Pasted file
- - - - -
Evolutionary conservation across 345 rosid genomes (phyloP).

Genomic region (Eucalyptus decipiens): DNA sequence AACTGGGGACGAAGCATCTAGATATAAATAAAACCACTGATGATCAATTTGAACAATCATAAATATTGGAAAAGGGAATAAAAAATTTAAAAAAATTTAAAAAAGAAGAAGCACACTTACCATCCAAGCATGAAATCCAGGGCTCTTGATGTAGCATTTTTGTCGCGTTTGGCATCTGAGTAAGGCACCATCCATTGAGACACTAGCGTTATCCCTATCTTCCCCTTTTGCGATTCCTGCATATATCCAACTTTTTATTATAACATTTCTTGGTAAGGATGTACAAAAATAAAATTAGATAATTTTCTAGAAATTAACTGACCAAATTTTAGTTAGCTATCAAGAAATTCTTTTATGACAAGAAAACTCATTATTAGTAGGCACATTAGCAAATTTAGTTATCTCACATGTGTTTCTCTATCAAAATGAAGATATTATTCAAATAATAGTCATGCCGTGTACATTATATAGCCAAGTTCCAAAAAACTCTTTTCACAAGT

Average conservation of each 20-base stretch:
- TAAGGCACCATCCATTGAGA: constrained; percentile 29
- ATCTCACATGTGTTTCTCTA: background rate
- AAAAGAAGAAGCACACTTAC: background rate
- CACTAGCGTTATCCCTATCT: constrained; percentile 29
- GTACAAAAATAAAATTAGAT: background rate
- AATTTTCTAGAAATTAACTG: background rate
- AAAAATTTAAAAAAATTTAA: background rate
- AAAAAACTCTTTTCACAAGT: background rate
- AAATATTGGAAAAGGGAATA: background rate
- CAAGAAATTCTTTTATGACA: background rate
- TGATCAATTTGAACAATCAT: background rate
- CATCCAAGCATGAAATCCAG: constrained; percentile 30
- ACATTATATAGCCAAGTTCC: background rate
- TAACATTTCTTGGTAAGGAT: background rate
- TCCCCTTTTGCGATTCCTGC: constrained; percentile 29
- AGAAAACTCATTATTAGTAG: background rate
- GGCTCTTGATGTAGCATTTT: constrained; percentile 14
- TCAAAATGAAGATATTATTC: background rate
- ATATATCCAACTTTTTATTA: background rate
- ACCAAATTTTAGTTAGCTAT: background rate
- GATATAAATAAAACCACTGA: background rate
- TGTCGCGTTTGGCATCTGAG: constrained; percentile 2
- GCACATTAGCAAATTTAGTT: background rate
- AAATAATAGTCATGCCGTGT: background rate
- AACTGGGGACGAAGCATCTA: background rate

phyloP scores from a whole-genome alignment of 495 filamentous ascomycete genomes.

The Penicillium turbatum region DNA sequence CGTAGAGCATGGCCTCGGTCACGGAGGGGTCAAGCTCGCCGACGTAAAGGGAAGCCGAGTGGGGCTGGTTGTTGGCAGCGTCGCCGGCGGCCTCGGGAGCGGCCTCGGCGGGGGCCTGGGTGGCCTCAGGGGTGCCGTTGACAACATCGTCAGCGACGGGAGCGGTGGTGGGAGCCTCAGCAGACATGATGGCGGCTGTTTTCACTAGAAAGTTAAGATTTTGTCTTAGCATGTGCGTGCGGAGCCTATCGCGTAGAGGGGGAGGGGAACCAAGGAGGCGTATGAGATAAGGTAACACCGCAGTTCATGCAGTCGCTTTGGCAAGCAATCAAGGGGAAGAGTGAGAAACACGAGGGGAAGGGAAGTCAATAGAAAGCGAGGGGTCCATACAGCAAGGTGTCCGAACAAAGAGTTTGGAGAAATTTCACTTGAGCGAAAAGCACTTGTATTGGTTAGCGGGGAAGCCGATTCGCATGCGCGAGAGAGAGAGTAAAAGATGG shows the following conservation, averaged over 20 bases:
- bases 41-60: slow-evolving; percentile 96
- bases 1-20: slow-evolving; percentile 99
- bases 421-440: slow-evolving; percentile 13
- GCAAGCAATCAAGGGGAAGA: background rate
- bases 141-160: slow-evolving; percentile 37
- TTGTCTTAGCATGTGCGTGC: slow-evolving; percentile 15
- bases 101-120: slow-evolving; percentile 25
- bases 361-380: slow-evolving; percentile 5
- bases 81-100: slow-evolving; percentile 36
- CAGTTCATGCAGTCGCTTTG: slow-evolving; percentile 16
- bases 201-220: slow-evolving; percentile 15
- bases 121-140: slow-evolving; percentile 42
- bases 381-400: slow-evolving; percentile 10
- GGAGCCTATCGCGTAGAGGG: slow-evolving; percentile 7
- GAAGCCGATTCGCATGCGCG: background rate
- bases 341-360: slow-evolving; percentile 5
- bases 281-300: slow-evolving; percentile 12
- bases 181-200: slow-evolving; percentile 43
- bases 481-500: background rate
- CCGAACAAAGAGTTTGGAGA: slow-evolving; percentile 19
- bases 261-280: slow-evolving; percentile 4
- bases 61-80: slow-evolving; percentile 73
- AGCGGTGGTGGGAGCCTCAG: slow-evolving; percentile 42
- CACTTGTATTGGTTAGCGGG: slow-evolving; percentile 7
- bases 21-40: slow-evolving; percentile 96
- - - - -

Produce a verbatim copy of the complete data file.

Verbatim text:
Evolutionary conservation across 345 rosid genomes (phyloP).

Genomic region (Eucalyptus decipiens): DNA sequence AACTGGGGACGAAGCATCTAGATATAAATAAAACCACTGATGATCAATTTGAACAATCATAAATATTGGAAAAGGGAATAAAAAATTTAAAAAAATTTAAAAAAGAAGAAGCACACTTACCATCCAAGCATGAAATCCAGGGCTCTTGATGTAGCATTTTTGTCGCGTTTGGCATCTGAGTAAGGCACCATCCATTGAGACACTAGCGTTATCCCTATCTTCCCCTTTTGCGATTCCTGCATATATCCAACTTTTTATTATAACATTTCTTGGTAAGGATGTACAAAAATAAAATTAGATAATTTTCTAGAAATTAACTGACCAAATTTTAGTTAGCTATCAAGAAATTCTTTTATGACAAGAAAACTCATTATTAGTAGGCACATTAGCAAATTTAGTTATCTCACATGTGTTTCTCTATCAAAATGAAGATATTATTCAAATAATAGTCATGCCGTGTACATTATATAGCCAAGTTCCAAAAAACTCTTTTCACAAGT

Average conservation of each 20-base stretch:
- TAAGGCACCATCCATTGAGA: constrained; percentile 29
- ATCTCACATGTGTTTCTCTA: background rate
- AAAAGAAGAAGCACACTTAC: background rate
- CACTAGCGTTATCCCTATCT: constrained; percentile 29
- GTACAAAAATAAAATTAGAT: background rate
- AATTTTCTAGAAATTAACTG: background rate
- AAAAATTTAAAAAAATTTAA: background rate
- AAAAAACTCTTTTCACAAGT: background rate
- AAATATTGGAAAAGGGAATA: background rate
- CAAGAAATTCTTTTATGACA: background rate
- TGATCAATTTGAACAATCAT: background rate
- CATCCAAGCATGAAATCCAG: constrained; percentile 30
- ACATTATATAGCCAAGTTCC: background rate
- TAACATTTCTTGGTAAGGAT: background rate
- TCCCCTTTTGCGATTCCTGC: constrained; percentile 29
- AGAAAACTCATTATTAGTAG: background rate
- GGCTCTTGATGTAGCATTTT: constrained; percentile 14
- TCAAAATGAAGATATTATTC: background rate
- ATATATCCAACTTTTTATTA: background rate
- ACCAAATTTTAGTTAGCTAT: background rate
- GATATAAATAAAACCACTGA: background rate
- TGTCGCGTTTGGCATCTGAG: constrained; percentile 2
- GCACATTAGCAAATTTAGTT: background rate
- AAATAATAGTCATGCCGTGT: background rate
- AACTGGGGACGAAGCATCTA: background rate

phyloP scores from a whole-genome alignment of 495 filamentous ascomycete genomes.

The Penicillium turbatum region DNA sequence CGTAGAGCATGGCCTCGGTCACGGAGGGGTCAAGCTCGCCGACGTAAAGGGAAGCCGAGTGGGGCTGGTTGTTGGCAGCGTCGCCGGCGGCCTCGGGAGCGGCCTCGGCGGGGGCCTGGGTGGCCTCAGGGGTGCCGTTGACAACATCGTCAGCGACGGGAGCGGTGGTGGGAGCCTCAGCAGACATGATGGCGGCTGTTTTCACTAGAAAGTTAAGATTTTGTCTTAGCATGTGCGTGCGGAGCCTATCGCGTAGAGGGGGAGGGGAACCAAGGAGGCGTATGAGATAAGGTAACACCGCAGTTCATGCAGTCGCTTTGGCAAGCAATCAAGGGGAAGAGTGAGAAACACGAGGGGAAGGGAAGTCAATAGAAAGCGAGGGGTCCATACAGCAAGGTGTCCGAACAAAGAGTTTGGAGAAATTTCACTTGAGCGAAAAGCACTTGTATTGGTTAGCGGGGAAGCCGATTCGCATGCGCGAGAGAGAGAGTAAAAGATGG shows the following conservation, averaged over 20 bases:
- bases 41-60: slow-evolving; percentile 96
- bases 1-20: slow-evolving; percentile 99
- bases 421-440: slow-evolving; percentile 13
- GCAAGCAATCAAGGGGAAGA: background rate
- bases 141-160: slow-evolving; percentile 37
- TTGTCTTAGCATGTGCGTGC: slow-evolving; percentile 15
- bases 101-120: slow-evolving; percentile 25
- bases 361-380: slow-evolving; percentile 5
- bases 81-100: slow-evolving; percentile 36
- CAGTTCATGCAGTCGCTTTG: slow-evolving; percentile 16
- bases 201-220: slow-evolving; percentile 15
- bases 121-140: slow-evolving; percentile 42
- bases 381-400: slow-evolving; percentile 10
- GGAGCCTATCGCGTAGAGGG: slow-evolving; percentile 7
- GAAGCCGATTCGCATGCGCG: background rate
- bases 341-360: slow-evolving; percentile 5
- bases 281-300: slow-evolving; percentile 12
- bases 181-200: slow-evolving; percentile 43
- bases 481-500: background rate
- CCGAACAAAGAGTTTGGAGA: slow-evolving; percentile 19
- bases 261-280: slow-evolving; percentile 4
- bases 61-80: slow-evolving; percentile 73
- AGCGGTGGTGGGAGCCTCAG: slow-evolving; percentile 42
- CACTTGTATTGGTTAGCGGG: slow-evolving; percentile 7
- bases 21-40: slow-evolving; percentile 96